As the UK government’s response to the Covid-19 outbreak has changed from a containment strategy, to delay, Liz Chiva, HR Director at Stockport accountants and business advisors, Hallidays, shares an update on what has changed, and any new measures employers should take to protect staff and help mitigate the spread of the disease.
Quite rightly, there is considerable concern over the spread of the virus and what this means for your business continuity and supporting your employees.
So, what’s new?
Anyone experiencing a fever, or a continuous cough should self-isolate immediately for 7 days.
It is still the case that anyone who has been diagnosed with the virus, or is caring for someone with the virus, should self-isolate for 14 days.
SSP is now available from the 1st day of absence rather than the 4th for those that:
- Have been diagnosed with the virus.
- Are unable to work as they have been advised to self-isolate.
- Are caring for household members displaying COVID-19 symptoms and have been told to self-isolate.
Self-employed workers are not entitled to SSP. However, zero hours, casual and agency workers may be entitled. If not, they can claim Universal Credit or Employment Support Allowance.
The government is offering a refund to businesses with under 250 employees for any SSP paid for COVID-19 related absences, up to a maximum of 14 days.
Medical certificates can now be obtained by ringing 111.
As an employer, what should I be doing right now?
Some considerations for what you can do to make the working environment safer are detailed below:
- Ensure there is plenty of soap and hand sanitiser available.
- Increase frequency and intensity of work place cleaning.
- Frequent disinfecting of communal areas i.e. kitchens; handrails; door handles.
- Consider temperature checks or health declaration forms for anyone entering the workplace.
- Ensure there is a procedure for reporting a suspected risk of the virus.
- If someone shows symptoms of the virus at work, ensure there is a procedure that is known by the management team. The recommendation is that they are placed in an isolated space that has a closed door and ventilation. They should then ring 111 and be advised on next steps.
- Ensure employees emergency contact details are up to date.
- Reduce the number of face to face meetings and visitors to the workplace.
- Ban handshakes and hugs.
- More working from home.
- Flexible start and finish times to reduce rush hour commutes and busy office periods.
- Limit non-essential travel, or at least carry out a risk assessment if travel is necessary.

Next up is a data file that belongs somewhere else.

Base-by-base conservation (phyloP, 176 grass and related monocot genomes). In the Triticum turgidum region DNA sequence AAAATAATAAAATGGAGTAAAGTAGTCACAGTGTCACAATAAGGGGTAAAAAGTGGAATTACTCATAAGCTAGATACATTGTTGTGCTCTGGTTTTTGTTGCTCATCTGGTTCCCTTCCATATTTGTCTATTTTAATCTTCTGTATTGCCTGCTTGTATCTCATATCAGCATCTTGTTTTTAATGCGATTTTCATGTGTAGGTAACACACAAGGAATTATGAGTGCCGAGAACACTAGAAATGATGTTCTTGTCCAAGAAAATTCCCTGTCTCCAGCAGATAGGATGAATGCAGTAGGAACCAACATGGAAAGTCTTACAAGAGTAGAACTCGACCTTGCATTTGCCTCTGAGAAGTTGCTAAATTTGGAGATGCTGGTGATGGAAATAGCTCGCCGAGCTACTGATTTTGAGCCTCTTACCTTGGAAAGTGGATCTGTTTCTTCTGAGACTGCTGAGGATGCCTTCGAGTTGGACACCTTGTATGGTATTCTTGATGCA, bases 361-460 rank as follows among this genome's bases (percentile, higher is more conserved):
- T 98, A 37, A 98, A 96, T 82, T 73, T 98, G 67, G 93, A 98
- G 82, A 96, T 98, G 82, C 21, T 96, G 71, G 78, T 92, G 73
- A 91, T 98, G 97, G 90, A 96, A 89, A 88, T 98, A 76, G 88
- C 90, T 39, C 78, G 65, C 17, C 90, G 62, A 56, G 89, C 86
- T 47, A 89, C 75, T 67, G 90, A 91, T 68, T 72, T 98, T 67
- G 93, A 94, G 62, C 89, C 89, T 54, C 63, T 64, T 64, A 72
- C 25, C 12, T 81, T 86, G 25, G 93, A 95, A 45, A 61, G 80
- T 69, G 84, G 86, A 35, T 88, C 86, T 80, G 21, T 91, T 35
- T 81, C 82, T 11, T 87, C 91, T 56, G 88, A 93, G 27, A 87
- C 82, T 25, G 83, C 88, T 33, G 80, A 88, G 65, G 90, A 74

Whatever you decide to do, it is important that you communicate this to your team, so that they can feel confident that you are making their well-being a priority.
What can I do to plan ahead?
As we know, things are likely to get worse before they get better and so it’s important that you have a contingency plan. Think about how you would cope if schools or businesses were advised to close… Are you ready? Could you do it? What resources would you need to make it happen? Will it work?
What happens if schools and nurseries are closed?
School and Nursery closures are likely to cause considerable disruption to businesses, from an employer and employee point of view, and of course the business owners within these settings too.
If the decision is taken to close these settings, then parents will be responsible for looking after their children and potentially providing some level of home schooling, which will inevitably affect their ability to carry out work.
In this instance, the disruption could be handled in the following ways:
- Flexibility with start and finish times.
- More home working.
- Time Off to Care for Dependents – this is emergency, short term, unpaid leave to allow parents to find childcare for the longer term. This will be helpful initially, or if children are ill or showing symptoms in the current climate, but not longer term.
- Parental Leave – this applies to employees with more than 1 years’ service. Parents are entitled to take up to 4 weeks’ unpaid leave per year for each child under the age of 18 (up to a maximum of 18 weeks).
- Annual Leave – to avoid the unpaid element, employees may have some annual leave they can take to cover some or all of the period of absence they may need. Businesses may also wish to consider allowing employees to use some of next years’ allowance or giving a few days extra holiday as a gesture of goodwill.
What happens if my business can’t work from home and has to close?
Inevitably, there will be some businesses that cannot operate remotely and may have to close as a result of the virus.
In this situation, you may have a number of options to consider:
- Lay-off – check your contracts of employment to see whether they contain this clause. If they do, employees can be laid off for up to 4 consecutive weeks in a 13-week continuous period and if they have over 1 months’ service they would qualify for statutory guaranteed lay-off pay.
- Annual Leave – as above.
- Parental Leave – as above
- Unpaid Leave – for the duration, but with the assurance of service continuity and the accrual of annual leave.
- Personal Loans – to cover the period of unpaid leave, to help pay the bills/mortgage.
- Redundancy – if the closure persisted and you were unable to keep afloat.
What other considerations should I make?
If employees are working from home or self-isolating, it is important to look after their mental wellbeing. Keep in regular contact and ensure that you are communicating at every stage.